If something seems too good to be true, it’s usually because it is.
MoviePass is the perfect example of how something that feels so good can end up being so wrong; they have officially announced that they are closing up shop, and it seems like it’s for good.
Back in 2017, the world was shook by the shiny new possibilities that MoviePass brought. Being able to see a movie every single day for $9.99 a month? YUP, sign me up! I, along with around 1 million other people in the first year, jumped right on board and began living my best movie life, seeing a new movie every time I had two hours free, and I was able to discover so many new movies I never would have gone out of my way to pay for before. It was probably the best courtship I have ever had with a new company.
I was absolutely amazed by the value that I was receiving as my love affair with MoviePass began. I thought to myself: I’m going to the movie, at the very least, 5 times a month, movies tickets are usually $12, and I pay $10 a month. How can they possibly afford this?
But remember, like I said, too good to be true.
Truly, it was only a matter of time before they went under. Pretty quickly after their rise to fame, the problems started piling on, and it seems like a huge part of their problem stemmed from their lack of ability to build relationships with huge movie theater chains.
MoviePass was only able to secure partnerships with small indie theaters. If they could create partnerships with the big guys, it could have potentially offered them the discounts and perks that would have allowed their business model to function and not get ran into the ground because their subscription costs couldn’t cover the costs of the movies their subscribers were seeing. MoviePass cards were essentially just debit cards that connected directly to the MP bank account, and every time a subscriber saw a “free” movie, the full price was just being charged to the company. Their account was draining movie by movie. I’m honestly confused by how they thought this could make them money.
In late 2018, customers began to feel the pain of MoviePass’ struggles as their previously great experience was rapidly and purposefully cut down in the company’s attempt to squeeze some profit out of a failing business. Instead of one movie per day, the frequency threshold was decreased what seemed like every week, and to make things even worse, which movies we could see as well as when we could see them were highly restricted, usually leaving us with movies no one wants to see at times that no one is free.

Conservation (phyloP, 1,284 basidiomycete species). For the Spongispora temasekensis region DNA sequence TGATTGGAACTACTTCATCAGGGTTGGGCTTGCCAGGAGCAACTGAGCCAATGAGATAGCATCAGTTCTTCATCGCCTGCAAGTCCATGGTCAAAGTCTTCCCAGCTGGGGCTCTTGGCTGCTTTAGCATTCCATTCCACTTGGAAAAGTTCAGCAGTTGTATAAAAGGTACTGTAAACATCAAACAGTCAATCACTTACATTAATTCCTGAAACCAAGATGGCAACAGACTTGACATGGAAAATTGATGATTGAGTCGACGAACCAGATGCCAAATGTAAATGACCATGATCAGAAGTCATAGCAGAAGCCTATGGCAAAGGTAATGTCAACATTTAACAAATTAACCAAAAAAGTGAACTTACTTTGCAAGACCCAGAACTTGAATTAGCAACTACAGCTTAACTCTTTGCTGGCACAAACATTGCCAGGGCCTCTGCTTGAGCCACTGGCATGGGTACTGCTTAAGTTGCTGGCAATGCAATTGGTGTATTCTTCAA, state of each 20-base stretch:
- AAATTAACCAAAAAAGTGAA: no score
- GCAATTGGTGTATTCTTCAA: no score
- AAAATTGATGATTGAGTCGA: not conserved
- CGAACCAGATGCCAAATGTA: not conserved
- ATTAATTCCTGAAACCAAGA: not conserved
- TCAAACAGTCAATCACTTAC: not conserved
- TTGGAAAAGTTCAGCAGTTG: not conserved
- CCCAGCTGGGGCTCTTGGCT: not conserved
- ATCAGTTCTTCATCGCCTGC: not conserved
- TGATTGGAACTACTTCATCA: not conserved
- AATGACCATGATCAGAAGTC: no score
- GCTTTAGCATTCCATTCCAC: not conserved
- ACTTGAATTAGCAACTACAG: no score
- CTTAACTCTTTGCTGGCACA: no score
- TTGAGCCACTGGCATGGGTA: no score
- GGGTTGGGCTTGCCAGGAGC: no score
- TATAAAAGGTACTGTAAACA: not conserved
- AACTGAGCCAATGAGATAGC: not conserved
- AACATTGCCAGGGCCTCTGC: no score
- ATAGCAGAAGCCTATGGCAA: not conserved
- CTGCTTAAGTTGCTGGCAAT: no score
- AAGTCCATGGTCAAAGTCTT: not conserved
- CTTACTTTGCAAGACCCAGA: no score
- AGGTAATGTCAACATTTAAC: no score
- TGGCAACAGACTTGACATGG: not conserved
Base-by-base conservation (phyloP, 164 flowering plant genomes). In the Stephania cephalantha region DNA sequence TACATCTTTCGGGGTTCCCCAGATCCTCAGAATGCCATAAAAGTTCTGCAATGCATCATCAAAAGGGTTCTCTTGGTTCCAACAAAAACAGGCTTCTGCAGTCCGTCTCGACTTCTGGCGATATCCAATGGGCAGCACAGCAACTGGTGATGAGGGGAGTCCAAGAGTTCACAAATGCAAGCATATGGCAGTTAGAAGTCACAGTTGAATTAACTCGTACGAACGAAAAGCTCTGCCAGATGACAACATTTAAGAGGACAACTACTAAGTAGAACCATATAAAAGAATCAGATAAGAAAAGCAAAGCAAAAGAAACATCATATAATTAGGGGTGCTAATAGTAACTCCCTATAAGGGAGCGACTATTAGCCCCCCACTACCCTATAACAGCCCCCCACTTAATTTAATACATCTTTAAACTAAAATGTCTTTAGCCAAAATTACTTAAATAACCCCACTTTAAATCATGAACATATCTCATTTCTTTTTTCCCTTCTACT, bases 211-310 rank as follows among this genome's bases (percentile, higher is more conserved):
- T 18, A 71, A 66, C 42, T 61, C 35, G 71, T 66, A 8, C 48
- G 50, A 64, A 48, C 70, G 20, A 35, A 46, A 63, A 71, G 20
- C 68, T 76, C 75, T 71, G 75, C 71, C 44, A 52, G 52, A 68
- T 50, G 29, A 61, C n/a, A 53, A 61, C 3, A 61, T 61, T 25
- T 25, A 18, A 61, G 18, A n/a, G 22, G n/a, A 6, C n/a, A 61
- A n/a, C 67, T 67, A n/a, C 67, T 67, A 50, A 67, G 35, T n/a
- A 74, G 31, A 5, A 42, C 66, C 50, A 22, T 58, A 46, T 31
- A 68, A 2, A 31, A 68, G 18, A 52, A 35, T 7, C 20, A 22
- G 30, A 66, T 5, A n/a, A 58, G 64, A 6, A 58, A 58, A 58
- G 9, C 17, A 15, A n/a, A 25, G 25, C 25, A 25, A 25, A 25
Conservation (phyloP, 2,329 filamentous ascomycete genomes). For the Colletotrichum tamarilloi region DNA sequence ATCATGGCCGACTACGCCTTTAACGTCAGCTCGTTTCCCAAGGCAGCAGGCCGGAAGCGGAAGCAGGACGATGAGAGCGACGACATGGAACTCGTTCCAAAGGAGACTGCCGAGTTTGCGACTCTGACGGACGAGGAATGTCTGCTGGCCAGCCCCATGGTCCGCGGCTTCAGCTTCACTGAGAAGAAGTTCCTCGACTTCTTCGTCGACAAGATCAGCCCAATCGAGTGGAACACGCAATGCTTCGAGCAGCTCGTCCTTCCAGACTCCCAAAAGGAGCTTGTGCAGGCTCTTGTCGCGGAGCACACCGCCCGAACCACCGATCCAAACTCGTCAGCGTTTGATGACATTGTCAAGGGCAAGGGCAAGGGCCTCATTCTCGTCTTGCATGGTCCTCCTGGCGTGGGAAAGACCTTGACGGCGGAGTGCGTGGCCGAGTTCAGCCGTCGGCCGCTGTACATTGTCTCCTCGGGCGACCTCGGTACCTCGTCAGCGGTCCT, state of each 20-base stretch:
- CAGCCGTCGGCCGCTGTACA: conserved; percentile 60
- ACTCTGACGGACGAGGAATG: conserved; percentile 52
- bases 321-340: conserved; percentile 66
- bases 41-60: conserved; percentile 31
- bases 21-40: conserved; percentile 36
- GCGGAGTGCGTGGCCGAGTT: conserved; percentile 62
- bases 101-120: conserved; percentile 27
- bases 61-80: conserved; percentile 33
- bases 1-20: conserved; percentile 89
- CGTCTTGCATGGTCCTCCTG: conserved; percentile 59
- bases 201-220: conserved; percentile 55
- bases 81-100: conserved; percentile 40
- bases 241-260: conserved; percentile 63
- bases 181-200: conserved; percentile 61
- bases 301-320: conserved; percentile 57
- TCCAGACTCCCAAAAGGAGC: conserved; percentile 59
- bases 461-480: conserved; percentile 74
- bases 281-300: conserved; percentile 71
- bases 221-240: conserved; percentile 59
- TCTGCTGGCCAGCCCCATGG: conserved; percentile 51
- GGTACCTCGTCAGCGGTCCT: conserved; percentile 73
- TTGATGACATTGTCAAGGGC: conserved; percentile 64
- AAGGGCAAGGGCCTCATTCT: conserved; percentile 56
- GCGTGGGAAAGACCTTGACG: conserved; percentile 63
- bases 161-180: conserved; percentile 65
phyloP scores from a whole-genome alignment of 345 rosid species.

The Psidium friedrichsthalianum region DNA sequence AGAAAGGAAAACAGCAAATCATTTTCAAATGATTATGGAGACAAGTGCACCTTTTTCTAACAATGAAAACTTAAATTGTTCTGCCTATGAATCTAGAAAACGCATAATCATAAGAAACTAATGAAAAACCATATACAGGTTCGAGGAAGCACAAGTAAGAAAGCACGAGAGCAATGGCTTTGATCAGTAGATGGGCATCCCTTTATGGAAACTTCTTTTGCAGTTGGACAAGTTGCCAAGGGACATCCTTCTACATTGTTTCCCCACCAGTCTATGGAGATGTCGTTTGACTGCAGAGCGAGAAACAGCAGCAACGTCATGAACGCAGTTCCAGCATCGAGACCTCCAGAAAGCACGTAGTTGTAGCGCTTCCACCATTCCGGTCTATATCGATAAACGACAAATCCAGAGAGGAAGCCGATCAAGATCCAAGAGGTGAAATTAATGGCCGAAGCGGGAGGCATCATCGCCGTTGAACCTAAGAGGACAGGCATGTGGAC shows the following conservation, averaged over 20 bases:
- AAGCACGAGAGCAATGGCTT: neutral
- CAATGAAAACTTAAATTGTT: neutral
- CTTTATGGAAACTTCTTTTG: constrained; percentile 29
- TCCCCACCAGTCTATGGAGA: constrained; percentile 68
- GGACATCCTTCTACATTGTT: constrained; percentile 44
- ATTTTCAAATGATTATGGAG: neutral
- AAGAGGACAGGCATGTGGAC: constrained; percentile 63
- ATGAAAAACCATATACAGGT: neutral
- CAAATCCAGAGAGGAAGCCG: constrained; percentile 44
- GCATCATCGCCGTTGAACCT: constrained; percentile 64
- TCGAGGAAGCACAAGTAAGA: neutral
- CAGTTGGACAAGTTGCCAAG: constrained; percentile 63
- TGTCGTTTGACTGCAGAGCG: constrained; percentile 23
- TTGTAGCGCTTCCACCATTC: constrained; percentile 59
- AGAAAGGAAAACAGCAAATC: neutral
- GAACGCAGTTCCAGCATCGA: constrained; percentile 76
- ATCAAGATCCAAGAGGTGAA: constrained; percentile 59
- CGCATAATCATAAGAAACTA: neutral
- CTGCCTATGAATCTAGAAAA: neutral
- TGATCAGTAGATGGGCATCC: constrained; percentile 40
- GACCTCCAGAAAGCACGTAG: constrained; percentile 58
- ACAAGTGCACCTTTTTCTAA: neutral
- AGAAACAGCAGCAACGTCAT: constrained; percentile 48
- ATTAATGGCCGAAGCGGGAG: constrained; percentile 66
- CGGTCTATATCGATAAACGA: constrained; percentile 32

In addition to the restricted movie-seeing possibilities, there were many other foundational issues like terrible customer service, technical issues, constant policy change emails, and tons of hoops to jump through to issue a refund that sealed the fate of the relationship between MoviePass and their customers.
To add more to the bad press that MP received, they also accidentally released thousands of customer’s credit card information online. Just a complete mess.
So October 2018 was the month that MoviePass’ biggest fangirl (me) chose to cancel their subscription. A monumental moment.
It has all been downhill since then. Just go on google and search for “moviepass unsubscribe.” There are tons of articles dedicated to showing you how to jump the sinking ship, probably motivated partly because the new policies sucked and partly because the technology was so glitchy that is was nearly impossible to figure out how to successfully unsubscribe.
And MoviePass is clearly feeling the pressure. After “temporarily” shutting down in July (it’s still unclear whether it was actually temporary or if they have been down this whole time — no one knows because no one is even subscribed anymore), they have officially announced that they are closing their doors “because its efforts to recapitalize MoviePass have not been successful to date.”
There is some talk of them hopefully raising the money to come back. But come on, just give it up all ready. You have pissed off enough people, and wasted so much of your money, it’s time for you to pack up your things and leave the key.
Moral of the story: if the sustainability of your business model is questionable from the beginning, you need to nurture the hell out of the relationships (i.e. theater chains) that can help you alleviate costs, and you need to treat your loyal customers right so they don’t feel taken advantage of and shorted in the end. I rode for you from the beginning MoviePass, I was patient as you had some growing pains, and you did me dirty.
So now, we are closing that chapter in our lives and moving on to bigger and better things. And there is some light at the end of the movie theater hallway though: movie theater giants like AMC have taken note of all of the things that we loved about MoviePass, as well as the gleaming errors, and have successfully rolled out their own internal subscription models. AMC stubs’ A-list program, for example, which allows you to see up to 3 movies a week starting at $20/month, has been pretty successful, and though it’s twice as much as MoviePass, seems like it might be a little more reliable. I just hope they don’t break our hearts, too.
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Hannah Michelle Lambert is the Digital Marketer at Worthix, as well as the host of the monthly CX News Recap segment. She is a graduate of the University of Michigan.